NieR Automata is many things. It’s a long game, a short game. A platformer, a JRPG. An action game, a 2D shooter. All of these things come together to make an incredibly unique JRPG like none other. With its striking narrative and story-telling method partnered with great action gameplay and other styles to keep things interesting, NieR Automata’s emotional android world is well worth diving into.
NieR Automata is set in a world where humans and machines are engaged in a long running war to claim Earth, a war that has forced humanity to flee to the Moon. Fighting on the human’s side are the Androids that are the main focus of Automata, with the three playable characters 2B, 9S and A2 all being androids with their own purpose and abilities. Despite the lack of humans in NieR Automata, the three androids and their supporting cast all have distinct motivations, emotions and missions that ironically make it feel like one of the most emotional games I’ve played this year and I was fascinated by each main character in some way from start to finish. If you want all your thoughts about the humanity of humans, androids and machines challenged, NieR Automata will do it in its first 10 hours and drive that point home for another 20 until its true final credits roll, with plenty of conflict stemming from very powerful thoughts about the state of the world and existentialism.
NieR Automata’s plot is a beautifully unraveling affair full of complexity that surprised just as much as it moved me and is better off being played than explained. What makes it particularly unique is the way it uses routes to tell its story. Rather than breaking things into one playthrough with multiple chapters, the routes create points where the player can stop or dive deeper to find the true end of NieR Automata, with the first two routes (A and B) fitting as a perfect prequel to the last few (C, D and E), but all the routes are also strong on their own. It’s a unique way of storytelling that someone who is a first to Director Yoko Taro’s distinct style could miss (I did at first
), but I really like the way that each ending did create a satisfying end to Automata, while still making the true ending the best one.
Making NieR Automata’s use of multiple endings and routes even more unique is way it incorporates different styles of gameplay into each one. Route A would have one believe 2B’s action fighting style was the main gameplay style, and her mechanics already include a combination of the usual 3D view, top down shooting and side-scrolling that uses camera movement in a way that makes it work seamlessly. This already distinct action gameplay is partnered with 2D shooting and the occasional flying robot battle, combining to make the most bizarre yet oddly cohesive set of battle mechanics I’ve ever played. The way Automata introduces these mechanics is always suited to their characters in a way that still allows the player to develop a fighting style they feel comfortable with, especially when partnered with the deeply customisable chip system you can upgrade characters with. This one of a kind combat system together with the big robot battles that provided their own challenge make battles in Automata as cool-looking as they are satisfying.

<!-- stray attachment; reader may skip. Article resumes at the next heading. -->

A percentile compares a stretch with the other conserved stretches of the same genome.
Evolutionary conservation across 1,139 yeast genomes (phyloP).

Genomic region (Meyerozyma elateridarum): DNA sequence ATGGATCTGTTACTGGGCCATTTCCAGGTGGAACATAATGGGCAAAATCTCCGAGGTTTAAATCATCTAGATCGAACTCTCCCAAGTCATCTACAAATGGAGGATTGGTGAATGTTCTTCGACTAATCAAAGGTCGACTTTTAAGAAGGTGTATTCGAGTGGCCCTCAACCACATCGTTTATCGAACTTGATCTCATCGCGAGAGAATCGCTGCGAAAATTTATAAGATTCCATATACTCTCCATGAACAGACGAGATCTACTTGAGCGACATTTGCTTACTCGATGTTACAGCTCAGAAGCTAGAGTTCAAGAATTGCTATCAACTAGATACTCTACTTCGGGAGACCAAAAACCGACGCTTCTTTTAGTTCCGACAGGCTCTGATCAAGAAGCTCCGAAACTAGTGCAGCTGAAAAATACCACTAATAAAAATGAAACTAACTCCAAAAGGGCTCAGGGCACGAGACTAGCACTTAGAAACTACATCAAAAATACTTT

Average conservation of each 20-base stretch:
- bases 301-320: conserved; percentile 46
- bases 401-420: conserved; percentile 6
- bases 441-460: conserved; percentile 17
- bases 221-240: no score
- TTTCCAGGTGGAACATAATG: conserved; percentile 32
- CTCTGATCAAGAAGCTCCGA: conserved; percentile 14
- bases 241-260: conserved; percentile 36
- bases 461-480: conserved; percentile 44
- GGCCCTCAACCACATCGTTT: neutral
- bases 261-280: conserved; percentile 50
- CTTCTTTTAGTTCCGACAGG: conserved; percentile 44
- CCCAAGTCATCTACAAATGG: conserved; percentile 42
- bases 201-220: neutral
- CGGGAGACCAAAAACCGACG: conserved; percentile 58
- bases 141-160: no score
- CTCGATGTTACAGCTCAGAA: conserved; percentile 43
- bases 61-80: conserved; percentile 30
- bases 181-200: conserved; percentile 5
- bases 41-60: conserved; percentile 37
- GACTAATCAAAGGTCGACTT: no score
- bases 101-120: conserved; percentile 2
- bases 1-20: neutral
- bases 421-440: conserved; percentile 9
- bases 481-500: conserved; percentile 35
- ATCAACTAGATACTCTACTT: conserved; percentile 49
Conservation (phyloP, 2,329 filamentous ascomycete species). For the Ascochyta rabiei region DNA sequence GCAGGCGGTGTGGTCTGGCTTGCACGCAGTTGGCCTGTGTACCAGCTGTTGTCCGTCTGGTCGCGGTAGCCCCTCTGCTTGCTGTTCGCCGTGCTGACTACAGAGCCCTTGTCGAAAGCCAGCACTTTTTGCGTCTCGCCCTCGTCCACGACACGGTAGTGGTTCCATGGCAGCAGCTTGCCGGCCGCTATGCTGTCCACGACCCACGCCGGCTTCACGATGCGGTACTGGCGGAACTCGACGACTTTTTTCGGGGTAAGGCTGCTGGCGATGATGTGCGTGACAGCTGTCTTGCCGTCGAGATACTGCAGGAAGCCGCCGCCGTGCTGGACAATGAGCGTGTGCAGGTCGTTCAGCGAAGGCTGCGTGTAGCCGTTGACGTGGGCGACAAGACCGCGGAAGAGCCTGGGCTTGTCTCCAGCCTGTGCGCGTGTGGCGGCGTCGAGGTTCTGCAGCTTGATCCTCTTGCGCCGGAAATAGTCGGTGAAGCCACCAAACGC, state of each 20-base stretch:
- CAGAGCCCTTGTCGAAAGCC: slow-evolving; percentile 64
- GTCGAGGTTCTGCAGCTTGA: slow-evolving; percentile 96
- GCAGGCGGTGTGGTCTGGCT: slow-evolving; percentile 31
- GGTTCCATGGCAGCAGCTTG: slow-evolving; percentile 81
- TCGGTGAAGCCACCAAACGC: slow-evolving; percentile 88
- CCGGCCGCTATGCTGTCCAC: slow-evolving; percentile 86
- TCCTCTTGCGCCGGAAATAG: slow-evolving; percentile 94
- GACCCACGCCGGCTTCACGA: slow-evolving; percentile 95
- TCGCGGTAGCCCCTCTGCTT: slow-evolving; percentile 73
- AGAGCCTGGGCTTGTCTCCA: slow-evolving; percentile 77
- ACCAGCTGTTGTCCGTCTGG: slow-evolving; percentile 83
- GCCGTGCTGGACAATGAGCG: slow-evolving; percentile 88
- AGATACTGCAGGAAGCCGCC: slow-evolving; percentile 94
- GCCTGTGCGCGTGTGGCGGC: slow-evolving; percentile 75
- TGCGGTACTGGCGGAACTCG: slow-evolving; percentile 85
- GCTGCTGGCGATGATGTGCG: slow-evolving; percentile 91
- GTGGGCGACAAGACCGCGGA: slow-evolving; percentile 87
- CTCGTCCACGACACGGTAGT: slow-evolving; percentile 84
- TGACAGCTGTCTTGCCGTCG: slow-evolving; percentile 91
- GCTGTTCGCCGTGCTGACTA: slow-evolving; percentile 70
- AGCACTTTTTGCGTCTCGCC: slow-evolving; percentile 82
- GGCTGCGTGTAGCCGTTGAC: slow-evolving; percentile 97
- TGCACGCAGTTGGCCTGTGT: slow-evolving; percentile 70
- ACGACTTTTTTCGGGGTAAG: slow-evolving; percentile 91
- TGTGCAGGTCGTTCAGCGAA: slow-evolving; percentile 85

If the unique combat and fascinating android story weren’t already cool enough, everything takes place in an interesting dystopian open world. I had some frustrations on my first playthrough of Automata as the maps aren’t great, but once I accepted this and parkoured my way around the pretty landscapes, I found myself enjoying discovering it for myself, particularly since it's not an overwhelming large open world. I have nothing against big open worlds, but I really came to like the fact that by the story’s final act, I had mostly gotten to know where everything was. All the landscapes had what I'm coming to understand is a signature Yoko Taro eeriness and places like the Amusement Park full of the happiest enemy machines on Earth created an unsettling balance of beautiful and creepy that added to the intrigue of the whole experience.
The world of NieR Automata also provides lore and replayability for those who want to dive even deeper in the fascinating world. Since I found replaying Automata to get its true ending more essential than postgame content usually is, what I now have left over after that are weapon stories, some less essential endings and quests to better get to know the world NieR. Although I want to leave these until after I’ve played the original NieR and Drakengard games as some of the side quests have nods to previous titles in the NieR universe, I like feeling like there’ll be something waiting to enrich my time in its world after I'm done. With a universe as unique as NieR’s, it's great to have reasons to come back to it even after 5 endings.
There are few games that leave an impression as unique as NieR Automata. It balances so many different feelings like beauty, eeriness and existentialism in a 30 hour story experience, along with a unique blend of fighting styles that make it an immersive narrative and gameplay experience. Laughing and crying during my time with it was one thing, but the level of completion and lingering memories of my time with it after witnessing its true ending are something I’ve only felt with a few select games and I'm pleased to say that NieR Automata is one of them. It’s a special game that should be played by all JRPG fans and fans of great stories, and I wouldn’t be surprised if people are still talking about it in years to come.
I need a figure of those little machines by the way. Just saying.
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What did you think of NieR Automata? Did you play Routes A-E?
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